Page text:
So some days (and I hope the children never ever read this bit) we’d sneak off the school bus mid-way, my sister and I, and we’d go to this book shop and indulge ourselves. Those days we didn’t have helpers in the bus to keep an eye on us so it must have been easier. Even so, this was a rare treat because we hardly ever had any money – even the two or three rupees that we would have had to pay up. Besides, there was also the issue of getting back home without the bus (for which we had a pass) and that also meant money for private transport. We managed it on some very lucky days and our parents never knew.

Long summer holidays were painful because with no access to the school library we were left bookless. Lending libraries were a dream in our city back then. Once we heard of one close by and I jumped and joined it only to find it was one of those that only stocked books on subjects like ‘meditation’ and ‘finding the true meaning of life’. I have nothing against all of that, but it most definitely wasn’t what my young teen self was looking for dreaming as it was of Heathcliff and Rhet Butler and the like.

I never did develop a taste for non-fiction.

In hindsight, I remain grateful for each of those childhood memories. Books and reading became that much more precious. Each time the Amazon delivery person knocks at my door even today, I get a happy thrill. While I constantly bemoan the lack of space in the house, I never want to part with my books, nor put them away in cartons, as the Husband once suggested. *Shudder*.

What are your earliest reading memories?

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Linking up with Amrita for #ThankfulThursdays.

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And also with  with Tina’s Mommynificent for the Booknificent Link-Up
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Shhhh! Silence in the Library!

library

‘No bookmark, no book,’ she would say in an impervious tone and that would wreck my entire week. That was Ms B our library teacher in school.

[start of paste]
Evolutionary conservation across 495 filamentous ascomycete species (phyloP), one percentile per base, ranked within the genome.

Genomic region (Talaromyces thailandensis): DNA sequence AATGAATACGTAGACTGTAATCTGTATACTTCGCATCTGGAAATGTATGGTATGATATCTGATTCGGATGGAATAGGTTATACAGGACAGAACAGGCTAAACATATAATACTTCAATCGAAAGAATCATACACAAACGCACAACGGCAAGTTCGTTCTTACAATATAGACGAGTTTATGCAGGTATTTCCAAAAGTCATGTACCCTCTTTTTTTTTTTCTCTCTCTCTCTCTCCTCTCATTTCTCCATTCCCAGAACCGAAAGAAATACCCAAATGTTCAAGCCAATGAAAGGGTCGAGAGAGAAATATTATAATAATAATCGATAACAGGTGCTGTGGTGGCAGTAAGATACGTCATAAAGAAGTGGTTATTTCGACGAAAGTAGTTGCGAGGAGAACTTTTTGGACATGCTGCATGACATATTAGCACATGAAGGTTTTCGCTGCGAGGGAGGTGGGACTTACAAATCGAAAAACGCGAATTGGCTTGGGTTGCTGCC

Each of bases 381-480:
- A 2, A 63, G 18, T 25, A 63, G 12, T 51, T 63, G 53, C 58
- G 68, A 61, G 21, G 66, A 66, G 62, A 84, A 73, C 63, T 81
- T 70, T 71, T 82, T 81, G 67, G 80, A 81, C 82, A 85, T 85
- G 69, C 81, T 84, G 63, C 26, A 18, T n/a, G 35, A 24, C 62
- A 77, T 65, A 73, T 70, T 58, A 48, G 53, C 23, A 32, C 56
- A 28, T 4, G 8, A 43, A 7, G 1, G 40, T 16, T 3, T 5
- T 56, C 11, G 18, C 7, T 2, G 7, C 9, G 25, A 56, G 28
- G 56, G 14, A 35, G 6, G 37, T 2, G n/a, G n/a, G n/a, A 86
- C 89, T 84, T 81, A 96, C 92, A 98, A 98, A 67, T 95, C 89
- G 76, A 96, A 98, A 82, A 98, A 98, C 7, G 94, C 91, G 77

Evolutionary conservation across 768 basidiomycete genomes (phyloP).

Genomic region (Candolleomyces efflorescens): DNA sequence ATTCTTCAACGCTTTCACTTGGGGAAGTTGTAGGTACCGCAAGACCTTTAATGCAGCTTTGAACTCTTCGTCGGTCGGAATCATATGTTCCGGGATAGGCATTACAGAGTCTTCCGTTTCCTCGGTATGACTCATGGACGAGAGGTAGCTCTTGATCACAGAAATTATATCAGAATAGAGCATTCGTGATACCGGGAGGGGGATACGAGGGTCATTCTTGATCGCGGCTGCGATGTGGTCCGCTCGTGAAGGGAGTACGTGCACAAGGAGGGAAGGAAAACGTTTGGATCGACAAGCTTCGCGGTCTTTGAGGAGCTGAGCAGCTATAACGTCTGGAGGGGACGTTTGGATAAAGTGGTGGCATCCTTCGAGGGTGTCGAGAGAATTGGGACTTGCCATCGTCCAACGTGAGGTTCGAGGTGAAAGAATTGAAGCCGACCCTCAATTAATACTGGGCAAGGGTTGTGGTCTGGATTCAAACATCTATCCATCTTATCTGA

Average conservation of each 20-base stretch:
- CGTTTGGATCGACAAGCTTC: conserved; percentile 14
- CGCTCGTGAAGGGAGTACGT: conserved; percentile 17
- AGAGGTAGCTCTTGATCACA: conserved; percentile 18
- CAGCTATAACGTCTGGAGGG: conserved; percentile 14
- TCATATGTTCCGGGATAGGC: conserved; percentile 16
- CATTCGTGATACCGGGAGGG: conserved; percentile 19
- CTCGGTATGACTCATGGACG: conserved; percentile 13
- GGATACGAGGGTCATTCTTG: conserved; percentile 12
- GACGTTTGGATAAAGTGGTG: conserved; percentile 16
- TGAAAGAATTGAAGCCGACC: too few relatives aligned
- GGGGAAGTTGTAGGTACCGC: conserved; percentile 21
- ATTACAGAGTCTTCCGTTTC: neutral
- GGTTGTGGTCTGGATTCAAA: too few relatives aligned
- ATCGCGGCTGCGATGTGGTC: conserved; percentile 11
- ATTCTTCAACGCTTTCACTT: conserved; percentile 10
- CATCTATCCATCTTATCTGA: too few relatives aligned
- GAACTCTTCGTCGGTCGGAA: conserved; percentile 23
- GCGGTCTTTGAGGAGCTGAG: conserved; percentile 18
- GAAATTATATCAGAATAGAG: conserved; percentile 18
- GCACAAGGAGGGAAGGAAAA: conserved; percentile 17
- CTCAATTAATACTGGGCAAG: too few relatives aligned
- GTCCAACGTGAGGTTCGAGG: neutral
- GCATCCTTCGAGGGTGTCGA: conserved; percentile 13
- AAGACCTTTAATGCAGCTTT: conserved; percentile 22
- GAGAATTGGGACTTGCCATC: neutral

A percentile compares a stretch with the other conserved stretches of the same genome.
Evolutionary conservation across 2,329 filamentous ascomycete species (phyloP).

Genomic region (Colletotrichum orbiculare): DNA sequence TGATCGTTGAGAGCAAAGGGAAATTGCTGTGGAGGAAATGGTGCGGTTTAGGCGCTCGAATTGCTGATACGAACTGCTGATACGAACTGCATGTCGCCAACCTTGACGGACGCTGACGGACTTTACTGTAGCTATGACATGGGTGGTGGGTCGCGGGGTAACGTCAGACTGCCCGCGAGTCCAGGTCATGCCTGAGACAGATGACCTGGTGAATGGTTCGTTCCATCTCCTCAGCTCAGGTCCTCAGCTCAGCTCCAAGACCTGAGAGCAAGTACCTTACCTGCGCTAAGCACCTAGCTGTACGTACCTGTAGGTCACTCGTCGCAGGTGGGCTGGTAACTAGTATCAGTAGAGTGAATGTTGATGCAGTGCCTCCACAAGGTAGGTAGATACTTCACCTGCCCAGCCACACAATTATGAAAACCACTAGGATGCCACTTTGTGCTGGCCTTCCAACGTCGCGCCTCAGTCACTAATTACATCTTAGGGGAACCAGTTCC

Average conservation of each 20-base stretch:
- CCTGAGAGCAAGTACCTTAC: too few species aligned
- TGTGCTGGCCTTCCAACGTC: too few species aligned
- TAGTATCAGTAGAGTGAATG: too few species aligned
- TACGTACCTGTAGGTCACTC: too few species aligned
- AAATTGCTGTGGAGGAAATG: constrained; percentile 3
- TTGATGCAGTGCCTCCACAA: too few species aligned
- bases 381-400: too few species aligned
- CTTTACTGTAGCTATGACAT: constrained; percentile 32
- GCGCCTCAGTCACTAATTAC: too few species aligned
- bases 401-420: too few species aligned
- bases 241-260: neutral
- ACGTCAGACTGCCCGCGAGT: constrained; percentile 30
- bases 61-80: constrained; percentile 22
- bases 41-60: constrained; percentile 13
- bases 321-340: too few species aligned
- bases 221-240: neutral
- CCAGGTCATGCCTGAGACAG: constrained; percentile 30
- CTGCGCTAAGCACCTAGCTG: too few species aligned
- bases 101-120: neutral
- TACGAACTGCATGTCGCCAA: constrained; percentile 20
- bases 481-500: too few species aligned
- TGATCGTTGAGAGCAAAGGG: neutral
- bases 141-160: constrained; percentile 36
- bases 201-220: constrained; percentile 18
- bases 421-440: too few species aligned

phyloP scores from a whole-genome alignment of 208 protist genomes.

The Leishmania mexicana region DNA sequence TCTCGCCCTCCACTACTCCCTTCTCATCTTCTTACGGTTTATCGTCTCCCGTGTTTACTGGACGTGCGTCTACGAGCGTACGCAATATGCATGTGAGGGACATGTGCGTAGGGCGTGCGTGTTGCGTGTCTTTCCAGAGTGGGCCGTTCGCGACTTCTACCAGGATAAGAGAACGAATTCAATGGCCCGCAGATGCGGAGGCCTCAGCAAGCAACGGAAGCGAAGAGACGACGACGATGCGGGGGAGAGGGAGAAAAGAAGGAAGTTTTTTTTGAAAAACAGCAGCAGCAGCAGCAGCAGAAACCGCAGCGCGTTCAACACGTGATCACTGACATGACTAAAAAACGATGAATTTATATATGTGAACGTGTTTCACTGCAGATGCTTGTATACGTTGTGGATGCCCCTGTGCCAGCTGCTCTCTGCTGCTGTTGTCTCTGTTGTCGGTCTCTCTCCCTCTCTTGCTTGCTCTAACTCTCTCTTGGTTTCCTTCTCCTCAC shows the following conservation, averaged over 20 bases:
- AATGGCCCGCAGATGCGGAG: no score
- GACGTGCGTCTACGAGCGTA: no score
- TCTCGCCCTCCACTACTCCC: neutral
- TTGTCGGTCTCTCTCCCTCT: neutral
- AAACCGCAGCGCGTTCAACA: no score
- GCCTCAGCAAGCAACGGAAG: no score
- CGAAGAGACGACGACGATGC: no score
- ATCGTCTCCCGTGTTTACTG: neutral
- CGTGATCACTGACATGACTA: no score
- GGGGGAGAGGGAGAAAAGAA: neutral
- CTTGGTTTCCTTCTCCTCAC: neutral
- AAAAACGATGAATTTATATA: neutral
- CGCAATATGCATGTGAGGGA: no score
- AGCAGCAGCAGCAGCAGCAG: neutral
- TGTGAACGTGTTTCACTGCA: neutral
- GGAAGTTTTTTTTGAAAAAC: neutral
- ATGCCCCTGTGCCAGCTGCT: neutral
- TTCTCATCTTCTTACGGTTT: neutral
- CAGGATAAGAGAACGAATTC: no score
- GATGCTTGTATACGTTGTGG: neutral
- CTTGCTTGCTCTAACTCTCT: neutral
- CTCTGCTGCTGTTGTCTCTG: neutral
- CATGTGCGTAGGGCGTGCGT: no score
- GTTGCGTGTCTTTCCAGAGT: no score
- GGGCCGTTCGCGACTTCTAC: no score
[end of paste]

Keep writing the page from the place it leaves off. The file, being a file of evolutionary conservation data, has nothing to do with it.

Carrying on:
She’d stand there, one eyebrow raised in a silent dare – challenging me to challenge her. Torn between my fear of her and my love for reading – it was fear that always won. And I would have to make do with re-reading an old book or borrowing from friends.

Books were my sole entertainment back then. We were allowed three books each week – each of them a treasured treat. We had a wonderful library – not the few cupboards at the back of the class that double up as libraries these days. Rows of tables were flanked by glass cupboards full of rows upon rows of the most enticing books. Enid Blytons, Nancy Drews, Hardy Boys all sat there along with Victoria Holt, Jean Plaidy, Georgette Heyer, and scores of other authors. Within the pages of those books lay the most exciting times my young self had ever seen.

However between the most exciting times of my life and me stood Ms B, a bit like Cerberus. She had an acerbic tongue and a short temper and she wouldn’t let anyone pass unless they showed her a book-cover and a book-mark. And woe betide anyone who forgot to get their books on the assigned day! They were condemned to a book-less week. No allowances, no concessions.

Not just that, she took it upon herself to discipline us on almost anything that caught her eye. ‘Put your plaits back, who do you think you are, Rekha?’, ‘Don’t slouch’, ‘Don’t shuffle your feet when you walk’ or ‘Why must you always wear black?’ (we didn’t have a uniform in class 11 and 12). Those days teachers wielded pure dictatorship. Yet we emerged unscathed with no permanent psychological damage. Instead, we came away with a bunch of good habits that we carry with us even today.

Despite such ‘ill-treatment’, on Teacher’s Day today, the first one who comes to mind is Ms B. While she didn’t teach me any subject nor was she directly responsible for kindling a love for reading she did teach me some very valuable lessons.

She taught me to respect and love books. That’s a habit that has stayed obstinately on. It drives me crazy when I see anyone manhandling books, folding pages, scribbling in the margins (use a pencil for goodness sake if you just have to), turning down corners.. aaargh!

She taught me to widen my reading horizon. But for that raised eyebrow I would be stuck onto fairy tales forever. After she gave me one of those ‘looks’ I was forced to look at other genres and developed an eclectic taste. (I have to confess though, that I still pick up a fairy tale somedays).

She taught me essential library etiquette. I learnt to keep quiet – not a mean feat for a 12 year old. I learnt to shut out the world and lose myself in a book as also to not disturb a person engrossed in one.

She taught me discipline and punctuality – a useful lesson even outside the library.

So tell me who is that one teacher that comes to mind when you think of school?